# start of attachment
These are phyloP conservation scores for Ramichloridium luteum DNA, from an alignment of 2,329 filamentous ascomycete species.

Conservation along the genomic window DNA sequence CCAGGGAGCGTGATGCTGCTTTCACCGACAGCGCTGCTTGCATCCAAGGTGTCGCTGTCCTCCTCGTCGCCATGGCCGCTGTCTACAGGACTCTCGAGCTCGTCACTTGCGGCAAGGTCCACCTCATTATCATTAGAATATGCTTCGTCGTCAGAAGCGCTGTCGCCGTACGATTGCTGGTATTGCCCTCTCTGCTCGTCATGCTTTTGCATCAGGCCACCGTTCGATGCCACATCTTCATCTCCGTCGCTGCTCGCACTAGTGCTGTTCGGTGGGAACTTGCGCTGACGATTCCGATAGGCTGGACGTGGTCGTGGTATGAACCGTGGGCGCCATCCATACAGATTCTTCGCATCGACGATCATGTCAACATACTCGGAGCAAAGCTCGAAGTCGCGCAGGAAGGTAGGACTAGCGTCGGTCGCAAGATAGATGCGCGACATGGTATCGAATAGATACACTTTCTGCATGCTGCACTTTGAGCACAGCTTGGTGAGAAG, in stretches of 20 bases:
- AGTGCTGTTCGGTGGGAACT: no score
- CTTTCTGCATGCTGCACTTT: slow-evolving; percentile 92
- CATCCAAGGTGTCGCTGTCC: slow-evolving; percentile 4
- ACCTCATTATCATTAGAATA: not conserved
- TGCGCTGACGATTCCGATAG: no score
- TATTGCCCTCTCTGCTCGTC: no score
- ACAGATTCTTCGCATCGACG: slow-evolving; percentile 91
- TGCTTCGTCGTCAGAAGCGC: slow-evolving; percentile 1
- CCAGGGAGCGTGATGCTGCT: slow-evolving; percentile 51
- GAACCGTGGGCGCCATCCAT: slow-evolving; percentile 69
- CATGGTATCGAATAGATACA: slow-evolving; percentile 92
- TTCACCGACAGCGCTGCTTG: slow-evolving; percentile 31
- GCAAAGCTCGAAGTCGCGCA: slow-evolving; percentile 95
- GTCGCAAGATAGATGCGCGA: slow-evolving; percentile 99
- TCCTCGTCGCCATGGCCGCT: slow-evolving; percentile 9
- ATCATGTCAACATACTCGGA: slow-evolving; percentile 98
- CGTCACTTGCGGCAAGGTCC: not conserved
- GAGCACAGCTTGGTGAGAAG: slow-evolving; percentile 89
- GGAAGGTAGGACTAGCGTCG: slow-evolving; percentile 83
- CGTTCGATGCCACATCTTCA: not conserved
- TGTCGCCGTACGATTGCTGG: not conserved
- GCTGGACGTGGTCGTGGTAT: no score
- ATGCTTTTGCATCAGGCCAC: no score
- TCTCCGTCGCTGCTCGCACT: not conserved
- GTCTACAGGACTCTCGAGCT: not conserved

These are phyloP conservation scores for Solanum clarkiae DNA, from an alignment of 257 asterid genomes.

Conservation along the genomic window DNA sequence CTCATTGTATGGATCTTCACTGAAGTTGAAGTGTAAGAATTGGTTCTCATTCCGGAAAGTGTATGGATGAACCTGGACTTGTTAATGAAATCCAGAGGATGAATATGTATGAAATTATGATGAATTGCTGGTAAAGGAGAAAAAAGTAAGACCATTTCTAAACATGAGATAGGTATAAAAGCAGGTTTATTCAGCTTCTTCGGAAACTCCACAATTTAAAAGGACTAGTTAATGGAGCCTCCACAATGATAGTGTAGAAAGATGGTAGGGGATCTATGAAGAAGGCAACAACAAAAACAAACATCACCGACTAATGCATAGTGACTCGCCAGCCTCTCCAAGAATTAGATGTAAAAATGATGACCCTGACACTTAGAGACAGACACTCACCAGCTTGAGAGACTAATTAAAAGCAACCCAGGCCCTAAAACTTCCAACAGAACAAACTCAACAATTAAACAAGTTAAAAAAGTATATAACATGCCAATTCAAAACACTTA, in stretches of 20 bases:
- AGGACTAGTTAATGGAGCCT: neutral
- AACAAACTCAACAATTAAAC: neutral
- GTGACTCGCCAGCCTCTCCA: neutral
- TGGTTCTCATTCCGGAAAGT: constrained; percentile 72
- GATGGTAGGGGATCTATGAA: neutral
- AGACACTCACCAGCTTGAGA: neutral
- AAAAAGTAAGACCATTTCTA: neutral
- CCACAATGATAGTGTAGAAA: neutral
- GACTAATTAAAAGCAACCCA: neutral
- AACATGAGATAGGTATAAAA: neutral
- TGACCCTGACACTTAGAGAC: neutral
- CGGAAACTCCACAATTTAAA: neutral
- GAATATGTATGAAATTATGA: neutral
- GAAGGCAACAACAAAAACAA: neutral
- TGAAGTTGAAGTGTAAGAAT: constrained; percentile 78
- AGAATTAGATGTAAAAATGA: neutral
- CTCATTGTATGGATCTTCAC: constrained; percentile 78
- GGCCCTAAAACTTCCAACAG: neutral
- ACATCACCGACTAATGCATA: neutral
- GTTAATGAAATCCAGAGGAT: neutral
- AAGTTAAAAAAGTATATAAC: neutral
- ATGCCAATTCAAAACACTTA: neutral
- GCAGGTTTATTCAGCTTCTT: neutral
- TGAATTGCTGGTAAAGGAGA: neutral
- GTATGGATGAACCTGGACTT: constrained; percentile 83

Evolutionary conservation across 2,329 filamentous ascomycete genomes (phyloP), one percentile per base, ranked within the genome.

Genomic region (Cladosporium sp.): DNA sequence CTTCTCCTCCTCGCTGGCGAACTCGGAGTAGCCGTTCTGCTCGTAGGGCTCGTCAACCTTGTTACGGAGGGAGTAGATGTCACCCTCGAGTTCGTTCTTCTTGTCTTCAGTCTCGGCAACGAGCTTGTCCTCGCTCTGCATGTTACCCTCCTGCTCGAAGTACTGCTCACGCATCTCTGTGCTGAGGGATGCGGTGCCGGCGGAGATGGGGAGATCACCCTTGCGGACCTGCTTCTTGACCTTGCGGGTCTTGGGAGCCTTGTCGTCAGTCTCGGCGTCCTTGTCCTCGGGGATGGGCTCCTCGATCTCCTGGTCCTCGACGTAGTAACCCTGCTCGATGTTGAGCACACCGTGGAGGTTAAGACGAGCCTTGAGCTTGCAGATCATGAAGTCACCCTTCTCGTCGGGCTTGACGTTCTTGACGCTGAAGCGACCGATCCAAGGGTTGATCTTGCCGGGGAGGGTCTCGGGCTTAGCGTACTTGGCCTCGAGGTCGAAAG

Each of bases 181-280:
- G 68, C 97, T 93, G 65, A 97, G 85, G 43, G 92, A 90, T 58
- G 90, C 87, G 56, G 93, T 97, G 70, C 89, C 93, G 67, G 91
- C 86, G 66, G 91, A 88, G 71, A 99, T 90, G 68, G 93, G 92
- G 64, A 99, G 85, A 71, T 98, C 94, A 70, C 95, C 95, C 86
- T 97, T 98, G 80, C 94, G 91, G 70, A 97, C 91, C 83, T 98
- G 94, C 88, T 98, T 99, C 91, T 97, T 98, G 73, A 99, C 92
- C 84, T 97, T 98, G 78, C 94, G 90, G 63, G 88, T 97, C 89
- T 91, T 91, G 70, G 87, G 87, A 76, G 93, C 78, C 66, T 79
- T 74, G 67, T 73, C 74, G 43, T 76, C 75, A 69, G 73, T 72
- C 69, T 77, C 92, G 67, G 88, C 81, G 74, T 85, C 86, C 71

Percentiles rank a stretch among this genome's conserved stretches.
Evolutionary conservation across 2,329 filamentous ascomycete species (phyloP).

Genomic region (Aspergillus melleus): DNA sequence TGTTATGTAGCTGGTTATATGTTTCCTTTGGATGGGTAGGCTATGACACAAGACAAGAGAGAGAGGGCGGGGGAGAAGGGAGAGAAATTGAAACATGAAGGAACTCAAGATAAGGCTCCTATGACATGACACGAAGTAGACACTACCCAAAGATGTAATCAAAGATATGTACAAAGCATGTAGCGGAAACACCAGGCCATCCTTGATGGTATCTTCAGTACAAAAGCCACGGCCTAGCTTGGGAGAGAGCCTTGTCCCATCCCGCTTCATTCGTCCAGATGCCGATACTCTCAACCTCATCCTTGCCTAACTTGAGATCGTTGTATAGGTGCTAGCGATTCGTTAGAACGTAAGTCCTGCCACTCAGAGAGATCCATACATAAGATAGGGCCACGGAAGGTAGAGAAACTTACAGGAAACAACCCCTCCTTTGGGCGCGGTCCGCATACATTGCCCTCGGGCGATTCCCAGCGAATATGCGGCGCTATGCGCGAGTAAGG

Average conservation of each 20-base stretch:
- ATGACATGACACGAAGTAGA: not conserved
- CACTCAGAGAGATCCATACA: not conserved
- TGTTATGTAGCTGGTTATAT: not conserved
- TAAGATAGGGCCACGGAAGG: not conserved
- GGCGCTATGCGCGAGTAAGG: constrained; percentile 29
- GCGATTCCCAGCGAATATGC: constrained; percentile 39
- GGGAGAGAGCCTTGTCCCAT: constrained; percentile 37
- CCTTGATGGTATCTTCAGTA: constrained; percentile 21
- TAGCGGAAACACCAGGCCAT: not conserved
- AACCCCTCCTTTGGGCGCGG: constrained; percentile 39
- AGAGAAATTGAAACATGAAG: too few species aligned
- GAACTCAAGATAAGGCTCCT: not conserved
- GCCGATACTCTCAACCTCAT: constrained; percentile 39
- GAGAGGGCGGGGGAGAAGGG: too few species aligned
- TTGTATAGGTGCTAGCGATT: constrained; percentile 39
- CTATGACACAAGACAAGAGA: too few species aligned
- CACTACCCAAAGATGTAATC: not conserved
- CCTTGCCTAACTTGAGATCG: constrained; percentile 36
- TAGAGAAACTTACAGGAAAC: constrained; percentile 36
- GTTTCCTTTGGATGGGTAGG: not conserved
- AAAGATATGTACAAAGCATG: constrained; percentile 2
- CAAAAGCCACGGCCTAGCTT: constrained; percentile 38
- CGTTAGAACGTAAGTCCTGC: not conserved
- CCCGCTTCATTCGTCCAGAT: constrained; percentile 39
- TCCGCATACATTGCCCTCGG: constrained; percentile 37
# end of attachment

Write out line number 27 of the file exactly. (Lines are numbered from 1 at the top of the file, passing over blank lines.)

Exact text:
- GTCTACAGGACTCTCGAGCT: not conserved